"This is the first time any Australian government has made a clear cut statement of Aboriginal prior ownership.

"It rejects the approach of our forebears who denied Aboriginal ownership and failed to follow the example of the United States of America, New Zealand and Canada by entering into treaties with the original inhabitants."

The Minister said he did not consider it necessary to "amplify fully all of the socioeconomic indices that demonstrate clearly why so few Aborigines have a reasonable standard of living in this country."

"Reports and statements have drawn the public's attention towards this real blight that blackens the name of Australia internationally," he added.

"Aborigines are virtually at the bottom of every social indicator of prosperity and well being.

"Perhaps some of the small, recently arrived, migrant groups may compete.

"But, overall, Aborigines die the youngest, are the most undernourished, suffer the poorest health, live in the most deplorable housing, are the most unemployed and are educated the least of any racial group in this so-called lucky country.

"The reports on the social deprivation of Aborigines is the greatest single blot on this country's reputation for egalitarianism and fairness."

The Act, which reflected most of the key recommendations from the first Keane Report, was proclaimed on June 10, 1983 following passage of the legislation through the Parliament.

Formal Constitution of NSWALC
The New South Wales Aboriginal Land Council was formally constituted as a statutory corporation under the Act.

An interim Council was immediately established. It was appointed by Minister Walker after he asked the non-statutory NSWALC to nominate members from theland rights movement.

The interim New South Wales Aboriginal Land Council held its inaugural meeting on June 9, 1983-the day before the proclamation of the Act.

The twelve members had been appointed a week earlier by Minister Walker. They were:

  • Kevin Cook, General Secretary, Tranby College Co-operative for Aborigines, and Chairperson NSWALC (1977) Mr Cook was elected Chairperson of the Interim Council at this meeting.
  • Barbara Flick, Co-ordinator, Western Aboriginal Legal Service, Dubbo and member of the Western Regional Aboriginal Land Council. Ms Flick was elected Secretary.
  • Paul Coe, Chairperson, Aboriginal Legal Service of New South Wales. Mr Coe was elected Treasurer.
  • Tom Winters, Western Aboriginal Legal Service, Brewarinna and Convenor, North Western Regional Land Council.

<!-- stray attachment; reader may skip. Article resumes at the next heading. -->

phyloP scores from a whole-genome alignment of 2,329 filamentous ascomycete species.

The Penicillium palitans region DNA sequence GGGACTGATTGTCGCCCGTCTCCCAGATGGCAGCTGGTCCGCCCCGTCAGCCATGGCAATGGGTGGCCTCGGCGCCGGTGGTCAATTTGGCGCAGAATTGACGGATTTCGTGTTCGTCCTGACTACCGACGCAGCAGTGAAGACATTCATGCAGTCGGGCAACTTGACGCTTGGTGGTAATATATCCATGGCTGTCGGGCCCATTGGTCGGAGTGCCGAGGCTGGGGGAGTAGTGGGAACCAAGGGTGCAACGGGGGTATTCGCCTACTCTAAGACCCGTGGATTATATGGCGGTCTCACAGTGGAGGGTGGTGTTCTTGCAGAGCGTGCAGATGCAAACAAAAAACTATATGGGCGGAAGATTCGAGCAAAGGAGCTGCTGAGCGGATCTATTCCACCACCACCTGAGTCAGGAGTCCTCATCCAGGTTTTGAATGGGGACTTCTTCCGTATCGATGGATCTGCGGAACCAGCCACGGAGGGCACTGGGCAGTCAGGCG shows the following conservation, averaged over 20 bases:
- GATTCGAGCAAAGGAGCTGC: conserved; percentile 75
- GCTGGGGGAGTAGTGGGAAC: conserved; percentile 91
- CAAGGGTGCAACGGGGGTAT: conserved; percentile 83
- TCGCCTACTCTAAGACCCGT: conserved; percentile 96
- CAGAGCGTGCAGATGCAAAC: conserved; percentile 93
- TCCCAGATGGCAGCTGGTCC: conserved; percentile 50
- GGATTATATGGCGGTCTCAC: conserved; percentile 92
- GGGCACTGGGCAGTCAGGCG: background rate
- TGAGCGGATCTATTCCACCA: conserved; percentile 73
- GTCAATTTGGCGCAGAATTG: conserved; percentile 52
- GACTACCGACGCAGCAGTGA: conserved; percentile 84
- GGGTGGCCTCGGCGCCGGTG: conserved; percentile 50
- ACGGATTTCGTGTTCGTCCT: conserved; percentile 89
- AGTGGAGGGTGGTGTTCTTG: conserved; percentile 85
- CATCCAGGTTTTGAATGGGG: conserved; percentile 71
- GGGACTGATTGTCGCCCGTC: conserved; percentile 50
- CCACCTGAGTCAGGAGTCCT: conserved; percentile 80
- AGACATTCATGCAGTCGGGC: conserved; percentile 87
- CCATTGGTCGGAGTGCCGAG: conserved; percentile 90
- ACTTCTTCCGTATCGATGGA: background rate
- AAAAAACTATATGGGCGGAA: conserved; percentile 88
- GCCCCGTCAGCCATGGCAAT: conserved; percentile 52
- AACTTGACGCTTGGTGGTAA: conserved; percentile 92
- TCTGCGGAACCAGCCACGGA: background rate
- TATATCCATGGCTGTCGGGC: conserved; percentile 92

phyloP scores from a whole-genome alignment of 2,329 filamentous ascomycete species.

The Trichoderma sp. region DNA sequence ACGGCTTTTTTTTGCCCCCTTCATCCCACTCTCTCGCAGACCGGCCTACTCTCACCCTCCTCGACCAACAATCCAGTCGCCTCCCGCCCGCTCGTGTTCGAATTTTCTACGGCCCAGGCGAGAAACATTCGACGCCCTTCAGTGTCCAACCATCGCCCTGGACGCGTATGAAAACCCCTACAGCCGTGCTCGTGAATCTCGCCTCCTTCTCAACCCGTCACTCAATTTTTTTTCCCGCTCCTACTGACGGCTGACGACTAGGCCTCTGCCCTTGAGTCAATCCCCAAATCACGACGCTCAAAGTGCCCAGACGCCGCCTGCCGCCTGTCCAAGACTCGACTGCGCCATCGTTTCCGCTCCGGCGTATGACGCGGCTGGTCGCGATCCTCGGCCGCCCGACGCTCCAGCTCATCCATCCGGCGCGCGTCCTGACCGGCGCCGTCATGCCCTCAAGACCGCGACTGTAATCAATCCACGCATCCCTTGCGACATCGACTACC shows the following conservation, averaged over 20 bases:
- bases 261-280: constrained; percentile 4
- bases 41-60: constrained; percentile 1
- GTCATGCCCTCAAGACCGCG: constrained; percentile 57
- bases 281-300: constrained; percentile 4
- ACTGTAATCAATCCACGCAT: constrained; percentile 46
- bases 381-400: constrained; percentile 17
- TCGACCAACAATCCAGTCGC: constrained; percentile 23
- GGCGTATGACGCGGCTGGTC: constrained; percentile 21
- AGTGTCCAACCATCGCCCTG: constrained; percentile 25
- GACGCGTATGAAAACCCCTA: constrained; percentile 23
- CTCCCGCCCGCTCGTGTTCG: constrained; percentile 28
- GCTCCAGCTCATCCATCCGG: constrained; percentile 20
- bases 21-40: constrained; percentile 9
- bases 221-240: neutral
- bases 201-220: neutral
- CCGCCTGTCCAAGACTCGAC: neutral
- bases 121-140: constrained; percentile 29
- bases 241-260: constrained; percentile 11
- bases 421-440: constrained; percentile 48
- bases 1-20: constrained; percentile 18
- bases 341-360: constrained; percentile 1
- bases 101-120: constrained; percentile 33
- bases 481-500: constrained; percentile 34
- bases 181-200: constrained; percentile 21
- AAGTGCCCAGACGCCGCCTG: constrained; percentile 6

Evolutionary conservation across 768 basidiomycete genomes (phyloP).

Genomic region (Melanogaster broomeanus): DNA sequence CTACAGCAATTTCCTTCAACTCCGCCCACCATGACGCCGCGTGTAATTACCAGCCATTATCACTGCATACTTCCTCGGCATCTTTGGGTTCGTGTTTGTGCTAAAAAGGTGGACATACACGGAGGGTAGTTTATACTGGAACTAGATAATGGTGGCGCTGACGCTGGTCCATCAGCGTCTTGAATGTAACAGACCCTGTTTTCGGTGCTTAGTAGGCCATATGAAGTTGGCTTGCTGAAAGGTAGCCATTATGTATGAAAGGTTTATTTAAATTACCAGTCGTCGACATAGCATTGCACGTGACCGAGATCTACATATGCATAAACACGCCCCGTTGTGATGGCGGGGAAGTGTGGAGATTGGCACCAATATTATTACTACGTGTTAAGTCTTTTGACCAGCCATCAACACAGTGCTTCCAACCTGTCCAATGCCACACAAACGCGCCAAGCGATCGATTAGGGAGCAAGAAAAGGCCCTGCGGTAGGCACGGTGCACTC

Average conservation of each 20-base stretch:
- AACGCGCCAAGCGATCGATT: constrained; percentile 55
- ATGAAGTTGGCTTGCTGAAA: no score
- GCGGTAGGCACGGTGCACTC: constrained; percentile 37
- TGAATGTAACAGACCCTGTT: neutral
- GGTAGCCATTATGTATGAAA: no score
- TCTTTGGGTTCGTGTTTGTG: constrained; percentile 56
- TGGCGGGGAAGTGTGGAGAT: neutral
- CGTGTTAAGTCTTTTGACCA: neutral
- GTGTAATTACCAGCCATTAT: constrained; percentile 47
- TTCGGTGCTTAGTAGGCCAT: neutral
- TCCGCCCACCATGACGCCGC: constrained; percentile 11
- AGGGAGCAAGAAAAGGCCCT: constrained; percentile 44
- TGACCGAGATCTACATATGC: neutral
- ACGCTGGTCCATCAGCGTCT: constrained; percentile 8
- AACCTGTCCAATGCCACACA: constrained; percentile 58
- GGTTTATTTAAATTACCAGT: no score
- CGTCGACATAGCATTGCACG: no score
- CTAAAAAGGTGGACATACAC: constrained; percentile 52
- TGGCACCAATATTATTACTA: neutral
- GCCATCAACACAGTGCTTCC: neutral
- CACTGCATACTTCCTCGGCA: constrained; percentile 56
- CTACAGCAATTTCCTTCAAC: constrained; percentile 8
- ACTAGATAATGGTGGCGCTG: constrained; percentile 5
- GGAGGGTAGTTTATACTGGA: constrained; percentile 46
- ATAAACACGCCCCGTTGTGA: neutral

• William Bates, Western Aboriginal Legal Service, Broken Hill and member of the Western Regional Land Council.
  • Hewitt Whyman, Aboriginal Legal Service, Wagga Wagga and member of the Wiradjuri Land Council.
  • Mervyn Penrith, Chairperson, South Coast Regional Aboriginal Land Council, Wallaga Lake.
  • Ms Delia Lowe, Roseby Park, Orient Point.
  • Pat Stewart, Mount Druitt,
  • Cecil Briggs from Armidale
  • Kevin Anderson, Chairman, Awabakal Co-operative in Newcastle.
  • Warren Mundine, law student from Baryulgil.

The Interim Council released a statement at the end of its first meeting which expressed disappointment in the provisions of the Act and pointed out they had accepted appointment "solely to avoid any further sell out of Aboriginal people."

It noted Council would proceed with the task of setting up Local and Regional Aboriginal Land Councils but Council members "believe strongly that the the Wran Government have fallen short of meeting the fair claims of Aboriginal people."

The Council said it did not consider the Act and the land rights which would flow from it to be acceptable or appropriate.

Mr Cook said the legislation did not "represent a settlement of just claims for land or equitable compensation."

"It ignores many of the fundamental recommendations of the Keane Committee Report which in itself was inadequate and fell far short of reasonable Aboriginal expectations for just and equitable treatment by the Government," he added.

The Council noted, in particular, that the amount of Crown land which could potentially be claimed "has been whittled down by amendments introduced to Parliament during debate on the statute. The result is that Government agencies may frustrate a land claim by claiming that they need the land in question for their purposes."